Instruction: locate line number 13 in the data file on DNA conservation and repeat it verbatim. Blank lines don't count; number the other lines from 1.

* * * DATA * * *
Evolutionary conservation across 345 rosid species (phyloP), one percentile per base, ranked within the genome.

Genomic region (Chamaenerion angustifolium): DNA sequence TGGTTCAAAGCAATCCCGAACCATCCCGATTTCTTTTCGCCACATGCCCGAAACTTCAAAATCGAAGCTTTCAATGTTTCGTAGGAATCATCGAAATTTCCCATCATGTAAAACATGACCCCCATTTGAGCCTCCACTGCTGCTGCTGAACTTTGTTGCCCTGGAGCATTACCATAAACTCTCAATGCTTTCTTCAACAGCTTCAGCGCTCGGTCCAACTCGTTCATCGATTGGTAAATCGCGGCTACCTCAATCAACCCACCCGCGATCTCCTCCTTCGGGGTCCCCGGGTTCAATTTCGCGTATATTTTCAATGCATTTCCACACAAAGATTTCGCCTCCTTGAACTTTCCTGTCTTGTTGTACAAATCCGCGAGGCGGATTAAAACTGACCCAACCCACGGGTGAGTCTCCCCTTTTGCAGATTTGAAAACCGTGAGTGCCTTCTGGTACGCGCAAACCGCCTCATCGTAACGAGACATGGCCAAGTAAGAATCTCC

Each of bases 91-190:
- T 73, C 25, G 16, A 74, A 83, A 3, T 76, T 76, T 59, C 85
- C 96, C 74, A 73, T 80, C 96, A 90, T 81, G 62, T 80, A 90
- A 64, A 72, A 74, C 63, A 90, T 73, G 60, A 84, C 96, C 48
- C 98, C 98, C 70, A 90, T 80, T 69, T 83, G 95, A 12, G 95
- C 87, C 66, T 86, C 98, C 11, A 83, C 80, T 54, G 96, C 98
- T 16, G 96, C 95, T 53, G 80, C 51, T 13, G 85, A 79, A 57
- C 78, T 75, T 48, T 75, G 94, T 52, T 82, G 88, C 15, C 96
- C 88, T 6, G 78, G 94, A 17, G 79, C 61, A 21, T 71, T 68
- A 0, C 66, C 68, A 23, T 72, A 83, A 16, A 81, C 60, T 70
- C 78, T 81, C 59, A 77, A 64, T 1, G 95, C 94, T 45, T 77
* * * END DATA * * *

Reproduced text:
- C 78, T 81, C 59, A 77, A 64, T 1, G 95, C 94, T 45, T 77